Statement before the subcommittee on conservation, credit, energy and research.

Statement by Mr. Bob Frazee, President and CEO
MidAtlantic Farm Credit, Westminster, Maryland
Before the Subcommittee on Conservation, Credit, Energy and Research
House Committee on Agriculture
June 11, 2009

Mr. Chairman and members of the subcommittee, thank you for the opportunity to testify today on behalf of the Farm Credit System. My name is Bob Frazee, and I am President and CEO of MidAtlantic Farm Credit. MidAtlantic is a part of the nationwide Farm Credit System. My remarks today will provide some background on the Farm Credit System, comments on current credit conditions and the impact of recent financial market disruptions, and discuss how we are working to meet the credit needs of agriculture in the geographic area served by my institution.

Background on the Farm Credit System 

Established in 1916, the Farm Credit System is a unique set of 95 private institutions, including five funding banks (four Farm Credit Banks and one Agricultural Credit Bank) and direct-lending associations, all of which are cooperatively owned by farmers, ranchers, agricultural cooperatives, rural utilities and others in rural America. We are chartered by the Federal government to provide credit and other related financial services to our owners and others consistent with the eligibility criteria set out in the Farm Credit Act.

MidAtlantic is one of these 95 Farm Credit cooperatives. We are owned by more than 10,500 farmers that borrow from us in the states of Maryland, Delaware, and parts of West Virginia, Virginia, and Pennsylvania. As President and CEO, I report to a 23 member Board of Directors. Twenty-one of these directors are farmers elected by the members of the cooperative. MidAtlantic is required to have at least one appointed outside director that has financial experience, and we have chosen to have two. In no case are employees allowed to serve as directors.

There are 90 independently operated Farm Credit associations like MidAtlantic serving agriculture throughout the United States and Puerto Rico. Every Farm Credit association is organized as a cooperative that is owned and governed by its farmer-members. Our Board of Directors is responsible for establishing our institution’s capitalization plan consistent with Federal regulations and for ensuring that management makes available loan products and financially related services appropriate to the unique needs of agriculture in the geographic territory that we serve.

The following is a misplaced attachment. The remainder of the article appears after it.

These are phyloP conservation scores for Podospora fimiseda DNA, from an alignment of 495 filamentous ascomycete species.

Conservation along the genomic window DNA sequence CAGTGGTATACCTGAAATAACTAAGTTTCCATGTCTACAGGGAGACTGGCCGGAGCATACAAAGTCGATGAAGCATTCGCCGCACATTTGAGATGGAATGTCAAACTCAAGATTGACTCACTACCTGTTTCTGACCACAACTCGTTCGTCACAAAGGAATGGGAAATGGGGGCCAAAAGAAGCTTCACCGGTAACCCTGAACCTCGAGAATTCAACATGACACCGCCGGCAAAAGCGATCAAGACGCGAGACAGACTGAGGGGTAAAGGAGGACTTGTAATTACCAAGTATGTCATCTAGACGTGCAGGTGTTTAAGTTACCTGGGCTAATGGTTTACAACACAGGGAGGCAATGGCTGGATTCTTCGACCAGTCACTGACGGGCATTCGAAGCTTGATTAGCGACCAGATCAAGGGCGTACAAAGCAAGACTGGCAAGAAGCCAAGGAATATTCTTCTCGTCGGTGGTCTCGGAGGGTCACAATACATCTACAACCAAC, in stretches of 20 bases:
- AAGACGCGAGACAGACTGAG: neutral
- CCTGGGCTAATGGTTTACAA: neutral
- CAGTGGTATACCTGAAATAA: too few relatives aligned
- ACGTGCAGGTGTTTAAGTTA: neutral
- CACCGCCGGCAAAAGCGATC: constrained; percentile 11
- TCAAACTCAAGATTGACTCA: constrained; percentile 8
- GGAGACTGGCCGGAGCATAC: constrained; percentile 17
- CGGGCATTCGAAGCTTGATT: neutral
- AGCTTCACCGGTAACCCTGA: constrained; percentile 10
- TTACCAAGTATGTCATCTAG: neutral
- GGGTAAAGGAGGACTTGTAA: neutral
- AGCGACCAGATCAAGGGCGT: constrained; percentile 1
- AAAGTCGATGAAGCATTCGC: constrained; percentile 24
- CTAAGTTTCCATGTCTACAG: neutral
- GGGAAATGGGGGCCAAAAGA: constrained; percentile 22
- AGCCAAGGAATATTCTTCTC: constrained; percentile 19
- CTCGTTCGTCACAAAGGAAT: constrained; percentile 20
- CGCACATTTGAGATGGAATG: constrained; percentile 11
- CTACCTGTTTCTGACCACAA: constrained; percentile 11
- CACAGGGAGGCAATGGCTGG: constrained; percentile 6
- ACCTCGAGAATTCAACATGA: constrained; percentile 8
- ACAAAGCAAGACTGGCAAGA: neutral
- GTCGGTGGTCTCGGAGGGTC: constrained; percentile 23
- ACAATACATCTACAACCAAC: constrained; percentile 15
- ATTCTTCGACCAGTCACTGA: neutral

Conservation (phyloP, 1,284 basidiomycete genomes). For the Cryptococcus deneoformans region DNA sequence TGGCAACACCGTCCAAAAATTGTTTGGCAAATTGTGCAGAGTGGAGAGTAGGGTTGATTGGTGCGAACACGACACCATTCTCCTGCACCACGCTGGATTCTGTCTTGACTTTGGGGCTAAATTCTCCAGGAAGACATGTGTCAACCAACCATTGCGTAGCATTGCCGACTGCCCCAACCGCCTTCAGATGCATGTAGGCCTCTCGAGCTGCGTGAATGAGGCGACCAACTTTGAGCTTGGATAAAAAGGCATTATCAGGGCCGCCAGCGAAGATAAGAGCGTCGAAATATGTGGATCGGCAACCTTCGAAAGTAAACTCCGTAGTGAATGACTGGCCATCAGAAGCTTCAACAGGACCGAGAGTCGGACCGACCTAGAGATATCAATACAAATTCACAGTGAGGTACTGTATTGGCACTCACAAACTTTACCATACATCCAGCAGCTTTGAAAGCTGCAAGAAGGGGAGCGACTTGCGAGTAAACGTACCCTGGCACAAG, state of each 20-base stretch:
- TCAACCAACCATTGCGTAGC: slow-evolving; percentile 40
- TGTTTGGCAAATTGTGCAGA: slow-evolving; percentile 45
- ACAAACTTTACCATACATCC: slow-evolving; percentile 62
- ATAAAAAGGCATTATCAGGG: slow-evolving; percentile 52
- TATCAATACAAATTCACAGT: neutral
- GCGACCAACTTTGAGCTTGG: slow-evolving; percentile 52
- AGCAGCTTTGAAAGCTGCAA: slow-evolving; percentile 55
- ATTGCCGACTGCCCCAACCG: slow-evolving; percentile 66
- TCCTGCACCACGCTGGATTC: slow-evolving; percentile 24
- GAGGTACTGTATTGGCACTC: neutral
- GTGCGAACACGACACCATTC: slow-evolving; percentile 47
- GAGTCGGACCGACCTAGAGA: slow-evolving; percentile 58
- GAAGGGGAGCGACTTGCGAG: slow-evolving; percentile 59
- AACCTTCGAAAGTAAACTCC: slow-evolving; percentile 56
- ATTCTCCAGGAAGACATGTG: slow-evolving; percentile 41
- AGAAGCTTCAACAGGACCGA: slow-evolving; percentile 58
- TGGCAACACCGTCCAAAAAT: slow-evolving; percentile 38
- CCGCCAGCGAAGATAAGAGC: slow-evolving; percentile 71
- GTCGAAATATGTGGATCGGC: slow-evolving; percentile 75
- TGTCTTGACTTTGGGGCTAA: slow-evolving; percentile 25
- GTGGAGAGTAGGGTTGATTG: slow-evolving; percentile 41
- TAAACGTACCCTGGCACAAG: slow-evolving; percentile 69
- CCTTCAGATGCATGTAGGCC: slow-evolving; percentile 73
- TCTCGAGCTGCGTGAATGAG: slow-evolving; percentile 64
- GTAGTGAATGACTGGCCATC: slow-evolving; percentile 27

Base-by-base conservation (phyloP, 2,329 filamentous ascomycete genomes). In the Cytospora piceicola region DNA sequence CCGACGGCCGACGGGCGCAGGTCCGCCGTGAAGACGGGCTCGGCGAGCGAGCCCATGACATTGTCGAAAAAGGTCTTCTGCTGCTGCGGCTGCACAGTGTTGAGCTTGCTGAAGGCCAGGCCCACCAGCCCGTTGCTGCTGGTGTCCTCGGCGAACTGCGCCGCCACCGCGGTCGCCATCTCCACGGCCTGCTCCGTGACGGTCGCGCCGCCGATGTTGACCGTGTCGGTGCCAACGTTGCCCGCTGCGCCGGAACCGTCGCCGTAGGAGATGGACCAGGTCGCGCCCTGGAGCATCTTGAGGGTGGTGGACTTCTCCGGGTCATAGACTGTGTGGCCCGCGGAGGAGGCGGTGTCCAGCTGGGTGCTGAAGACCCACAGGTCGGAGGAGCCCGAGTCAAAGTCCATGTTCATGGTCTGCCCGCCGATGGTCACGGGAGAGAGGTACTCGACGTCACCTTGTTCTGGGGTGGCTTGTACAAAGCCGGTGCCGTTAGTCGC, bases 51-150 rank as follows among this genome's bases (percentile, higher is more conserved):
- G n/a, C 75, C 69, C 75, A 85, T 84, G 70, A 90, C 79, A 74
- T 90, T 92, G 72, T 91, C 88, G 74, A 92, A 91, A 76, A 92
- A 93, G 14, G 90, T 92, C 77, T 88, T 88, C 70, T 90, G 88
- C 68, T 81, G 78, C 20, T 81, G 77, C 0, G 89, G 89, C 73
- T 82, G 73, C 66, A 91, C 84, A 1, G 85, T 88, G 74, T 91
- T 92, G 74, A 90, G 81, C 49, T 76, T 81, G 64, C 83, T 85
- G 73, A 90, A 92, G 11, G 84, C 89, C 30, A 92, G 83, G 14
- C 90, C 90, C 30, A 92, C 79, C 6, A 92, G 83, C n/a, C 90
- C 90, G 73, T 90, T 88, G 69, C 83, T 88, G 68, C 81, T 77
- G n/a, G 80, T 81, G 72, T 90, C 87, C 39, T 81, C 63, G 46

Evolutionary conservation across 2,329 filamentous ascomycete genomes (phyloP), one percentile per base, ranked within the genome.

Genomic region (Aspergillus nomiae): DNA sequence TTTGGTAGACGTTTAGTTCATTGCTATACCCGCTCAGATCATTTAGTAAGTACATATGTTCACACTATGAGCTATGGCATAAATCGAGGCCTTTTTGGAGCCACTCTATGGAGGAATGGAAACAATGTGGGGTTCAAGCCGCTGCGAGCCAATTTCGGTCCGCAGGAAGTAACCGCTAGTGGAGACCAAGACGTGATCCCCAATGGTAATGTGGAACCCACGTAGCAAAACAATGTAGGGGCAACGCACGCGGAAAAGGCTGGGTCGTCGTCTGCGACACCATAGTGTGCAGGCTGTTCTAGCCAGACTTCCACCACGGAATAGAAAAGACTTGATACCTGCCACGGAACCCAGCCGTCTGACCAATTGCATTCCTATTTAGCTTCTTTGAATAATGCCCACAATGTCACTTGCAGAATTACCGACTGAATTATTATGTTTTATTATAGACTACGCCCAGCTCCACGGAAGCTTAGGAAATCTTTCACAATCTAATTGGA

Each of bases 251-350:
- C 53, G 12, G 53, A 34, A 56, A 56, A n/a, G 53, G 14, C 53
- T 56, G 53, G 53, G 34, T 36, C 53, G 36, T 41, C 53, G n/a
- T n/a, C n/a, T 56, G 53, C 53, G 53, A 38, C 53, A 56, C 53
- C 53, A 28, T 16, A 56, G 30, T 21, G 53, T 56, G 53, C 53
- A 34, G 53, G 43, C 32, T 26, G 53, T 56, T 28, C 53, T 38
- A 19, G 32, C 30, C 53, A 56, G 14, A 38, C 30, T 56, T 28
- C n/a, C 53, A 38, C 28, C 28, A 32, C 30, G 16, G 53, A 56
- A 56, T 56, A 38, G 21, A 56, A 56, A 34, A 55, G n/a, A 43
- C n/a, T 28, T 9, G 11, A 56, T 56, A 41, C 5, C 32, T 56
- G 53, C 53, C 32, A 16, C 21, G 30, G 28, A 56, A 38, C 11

Each Farm Credit association obtains funds for our lending programs from one of five wholesale Farm Credit banks. At MidAtlantic, we get our funding from AgFirst Farm Credit Bank (headquartered in Columbia, SC), which is cooperatively owned by twenty-two local associations. The five System banks own the Federal Farm Credit Banks Funding Corporation (located in Jersey City, NJ), which, as agents for the banks, markets to the investing public the Systemwide debt securities that are used to fund the operations of all Farm Credit System institutions. Unlike commercial banks, Farm Credit institutions do not have access to insured deposits guaranteed by the FDIC and backed by the U.S. Treasury as a source of funding for our operations.

Regulatory Oversight by the Farm Credit Administration 

All Farm Credit institutions are regulated by the Farm Credit Administration (FCA), which was created by Congress and is subject to this committee’s oversight. The Farm Credit Administration is an arm’s-length, independent safety and soundness regulator. FCA’s three board members are nominated by the President and confirmed by the Senate. The FCA has all of the oversight and enforcement powers that every other Federal financial regulatory institution has to ensure that Farm Credit institutions operate in a safe and sound manner. In some instances, FCA has more authority than other comparable Federal regulators.